Owners desire collaboration and unity on a single platform. The barriers between different domains are breaking down, and forward-thinking building owners are eager to partner with companies that bring together the finest elements.

Owners aim to invest in technology that delivers outcomes, rather than just the technology itself. The vendors that can integrate various components and ensure consistent outcomes will rise to the top.

It’s truly refreshing to witness vendors actively inviting competitors and other stakeholders to the table, laying the groundwork for a new era of collaboration.

Key Takeaway #3: ESG and the Air We Breathe

ESG (Environmental, Social, and Governance) initiatives have become a force to be reckoned with in the commercial real estate landscape. Building owners are now compelled to invest in sustainability measures, making indoor air quality a top concern.

This presents a golden opportunity for those in the industry to step up their game by enhancing their IAQ (Indoor Air Quality) sensor and filter offerings. Providing solid data to prove the air quality within buildings can give businesses a competitive edge in this evolving market.

All these needs are in the smart building and building automation controls providers wheel house. We can provide the sensors, the controls and the reporting!

The Bad: Vegas Blues

 While the conference itself was a delight, the location—Las Vegas—had its fair share of challenges. If you’re not a gambler or a 25-year-old party animal, the city might lose some of its appeal. With scorching temperatures and hefty expenses, it’s not the easiest place to navigate. The road construction frenzy made even a short Uber ride from the airport feel like a journey to the center of the Earth.

Although vendors loved the quality of the prospects at the show, I heard many of them complain about the  constant, on going breakout sessions, that left them yearning for more time with potential prospects. Several suggested that opening the trade show during pre-conference activities would be a acceptable solution for the future.

The Ugly: The Caesar’s Palace Saga

Alas, the crown jewel of disappointment during the conference was Caesar’s Palace itself. The grand façade masked a series of unfortunate incidents. Imagine arriving after a long day of flying, enduring a lengthy Uber ride, only to discover that your room isn’t ready

and that you’ll have to upgrade your stay for an exorbitant fee just to secure immediate accommodation. As if that weren’t enough, the audacity of charging a small fortune for a simple cup of coffee was enough to make even the most seasoned conference-goer cringe. And let’s not forget the airport transportation debacle—$85 to reach the airport when a neighboring hotel charged a fraction of that amount. Caesar’s Palace, a colossal letdown.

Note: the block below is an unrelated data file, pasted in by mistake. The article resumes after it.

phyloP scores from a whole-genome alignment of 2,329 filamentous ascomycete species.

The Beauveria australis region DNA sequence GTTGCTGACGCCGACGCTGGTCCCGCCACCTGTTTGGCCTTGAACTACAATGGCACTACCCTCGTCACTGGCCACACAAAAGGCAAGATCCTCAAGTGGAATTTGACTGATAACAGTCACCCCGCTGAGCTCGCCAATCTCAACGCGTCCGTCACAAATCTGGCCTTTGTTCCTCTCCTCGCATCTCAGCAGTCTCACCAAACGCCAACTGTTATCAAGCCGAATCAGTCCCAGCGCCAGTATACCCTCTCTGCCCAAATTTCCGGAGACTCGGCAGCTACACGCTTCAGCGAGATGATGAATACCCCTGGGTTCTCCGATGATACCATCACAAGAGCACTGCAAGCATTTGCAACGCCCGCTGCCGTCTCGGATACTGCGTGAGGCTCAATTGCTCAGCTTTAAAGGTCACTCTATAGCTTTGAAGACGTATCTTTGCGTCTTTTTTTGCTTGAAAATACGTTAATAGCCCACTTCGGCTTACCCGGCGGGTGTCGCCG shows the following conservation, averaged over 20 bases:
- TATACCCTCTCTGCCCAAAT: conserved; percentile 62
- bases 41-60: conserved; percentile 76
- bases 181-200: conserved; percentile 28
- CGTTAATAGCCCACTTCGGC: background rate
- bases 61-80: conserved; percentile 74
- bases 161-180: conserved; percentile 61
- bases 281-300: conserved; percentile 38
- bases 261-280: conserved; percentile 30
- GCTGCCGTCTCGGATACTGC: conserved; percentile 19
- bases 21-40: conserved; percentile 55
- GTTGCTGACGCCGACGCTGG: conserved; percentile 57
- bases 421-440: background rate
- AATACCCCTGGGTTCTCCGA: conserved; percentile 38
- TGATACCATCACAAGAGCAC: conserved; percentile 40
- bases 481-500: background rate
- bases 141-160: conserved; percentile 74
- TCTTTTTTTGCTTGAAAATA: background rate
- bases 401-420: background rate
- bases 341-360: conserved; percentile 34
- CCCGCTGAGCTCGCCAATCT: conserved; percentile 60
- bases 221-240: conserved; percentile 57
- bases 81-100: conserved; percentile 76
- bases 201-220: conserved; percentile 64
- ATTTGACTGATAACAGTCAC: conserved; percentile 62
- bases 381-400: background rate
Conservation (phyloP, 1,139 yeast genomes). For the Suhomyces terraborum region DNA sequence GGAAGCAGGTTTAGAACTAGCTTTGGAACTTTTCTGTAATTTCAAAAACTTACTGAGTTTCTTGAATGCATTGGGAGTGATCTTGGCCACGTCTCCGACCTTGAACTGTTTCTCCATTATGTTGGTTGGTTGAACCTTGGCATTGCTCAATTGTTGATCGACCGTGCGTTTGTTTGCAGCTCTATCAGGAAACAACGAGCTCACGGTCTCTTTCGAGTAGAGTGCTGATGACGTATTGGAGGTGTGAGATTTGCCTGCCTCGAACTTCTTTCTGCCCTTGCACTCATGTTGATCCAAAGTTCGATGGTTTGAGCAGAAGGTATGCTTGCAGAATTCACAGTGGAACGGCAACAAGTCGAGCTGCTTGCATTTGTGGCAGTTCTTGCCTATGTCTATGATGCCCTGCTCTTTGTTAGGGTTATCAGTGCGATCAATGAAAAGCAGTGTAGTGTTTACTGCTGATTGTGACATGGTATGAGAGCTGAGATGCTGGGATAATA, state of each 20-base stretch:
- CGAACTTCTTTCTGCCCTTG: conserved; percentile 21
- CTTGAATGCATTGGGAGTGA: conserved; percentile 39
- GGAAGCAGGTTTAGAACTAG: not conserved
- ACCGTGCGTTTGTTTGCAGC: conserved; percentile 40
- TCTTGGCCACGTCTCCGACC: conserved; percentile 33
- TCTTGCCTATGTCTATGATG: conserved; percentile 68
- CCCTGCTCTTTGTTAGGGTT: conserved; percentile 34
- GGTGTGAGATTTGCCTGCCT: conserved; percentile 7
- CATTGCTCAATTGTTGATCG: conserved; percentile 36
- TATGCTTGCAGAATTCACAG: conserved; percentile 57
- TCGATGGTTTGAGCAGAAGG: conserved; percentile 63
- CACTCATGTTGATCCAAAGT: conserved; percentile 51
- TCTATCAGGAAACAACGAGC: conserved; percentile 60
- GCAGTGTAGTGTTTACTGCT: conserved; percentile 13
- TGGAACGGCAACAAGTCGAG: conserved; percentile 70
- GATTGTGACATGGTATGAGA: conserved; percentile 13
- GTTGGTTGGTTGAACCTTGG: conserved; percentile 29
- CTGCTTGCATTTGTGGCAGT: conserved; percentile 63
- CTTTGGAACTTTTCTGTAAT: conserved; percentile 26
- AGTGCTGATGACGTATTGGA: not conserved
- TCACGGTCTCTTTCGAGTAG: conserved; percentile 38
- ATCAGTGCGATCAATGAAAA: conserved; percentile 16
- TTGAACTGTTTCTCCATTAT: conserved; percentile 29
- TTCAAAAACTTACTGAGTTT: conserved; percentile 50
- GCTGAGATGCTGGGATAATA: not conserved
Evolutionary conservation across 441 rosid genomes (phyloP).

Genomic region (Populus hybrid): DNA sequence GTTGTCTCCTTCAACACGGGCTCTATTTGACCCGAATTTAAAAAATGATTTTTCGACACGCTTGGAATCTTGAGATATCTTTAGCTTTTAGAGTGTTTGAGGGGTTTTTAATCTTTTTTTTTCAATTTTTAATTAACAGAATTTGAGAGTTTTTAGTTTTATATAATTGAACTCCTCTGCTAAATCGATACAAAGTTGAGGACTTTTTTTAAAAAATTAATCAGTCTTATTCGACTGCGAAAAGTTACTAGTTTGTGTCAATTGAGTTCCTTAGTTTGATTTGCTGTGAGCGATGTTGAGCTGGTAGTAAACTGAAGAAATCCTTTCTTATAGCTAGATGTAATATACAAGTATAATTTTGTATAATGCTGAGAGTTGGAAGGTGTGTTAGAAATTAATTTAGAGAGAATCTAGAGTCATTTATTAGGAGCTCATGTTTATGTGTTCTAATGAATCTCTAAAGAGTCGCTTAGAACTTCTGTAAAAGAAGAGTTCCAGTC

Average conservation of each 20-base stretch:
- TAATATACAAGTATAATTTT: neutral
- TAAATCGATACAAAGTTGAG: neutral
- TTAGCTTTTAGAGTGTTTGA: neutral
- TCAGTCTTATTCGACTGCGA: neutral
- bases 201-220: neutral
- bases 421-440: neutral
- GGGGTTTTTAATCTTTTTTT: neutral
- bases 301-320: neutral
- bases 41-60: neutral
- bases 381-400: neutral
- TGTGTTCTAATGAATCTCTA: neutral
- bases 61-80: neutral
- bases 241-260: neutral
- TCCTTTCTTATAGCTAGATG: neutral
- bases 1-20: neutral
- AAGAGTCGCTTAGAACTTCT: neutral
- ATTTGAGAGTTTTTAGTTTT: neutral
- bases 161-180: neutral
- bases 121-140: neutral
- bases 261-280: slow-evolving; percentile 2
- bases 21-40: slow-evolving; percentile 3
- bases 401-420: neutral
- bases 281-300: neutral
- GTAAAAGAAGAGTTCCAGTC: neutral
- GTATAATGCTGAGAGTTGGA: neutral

I commesurate with the team at RealComm, I know how disappointing the venue was for them, being their 25th anniversary they wanted everything to be perfect, and planned on Caesars making the event special.

My guess is,they, like most of us, will never go to Caesars again.

Navigating the Real Estate Rollercoaster

RealComm/IBcon was an enlightening journey into the realm of property and commercial real estate. From the valuable insights shared by industry leaders to the networking opportunities that opened doors to future collaborations, the conference left an indelible mark on attendees. The financial intricacies of interest rates, the newfound spirit of openness and collaboration, and the pressing need for sustainability all painted a vivid picture of the evolving landscape.

But not all was rosy. Las Vegas, with its scorching heat and inflated costs, proved to be a mixed bag for conference attendees. The tantalizing promise of the city’s glitz and glamour was overshadowed by the inconveniences of construction and exorbitant charges. And let’s not forget the cautionary tale of Caesar’s Palace—a once-glorious venue that failed to live up to its reputation, leaving a sour taste in the mouths of conference-goers.

As we bid farewell to RealComm/IBcon, armed with newfound knowledge and a clearer understanding of the industry’s challenges and opportunities, we embark on our own rollercoaster of opportunity.

Let us embrace the lessons learned, staying mindful of interest rates, embracing openness and collaboration, and capitalizing on the growing importance of sustainability.

Together, we can navigate the twists and turns of this dynamic industry and build a future that is as rewarding as it is prosperous.

So, fasten your seatbelts, fellow smart building control pros, and get ready for an exhilarating ride!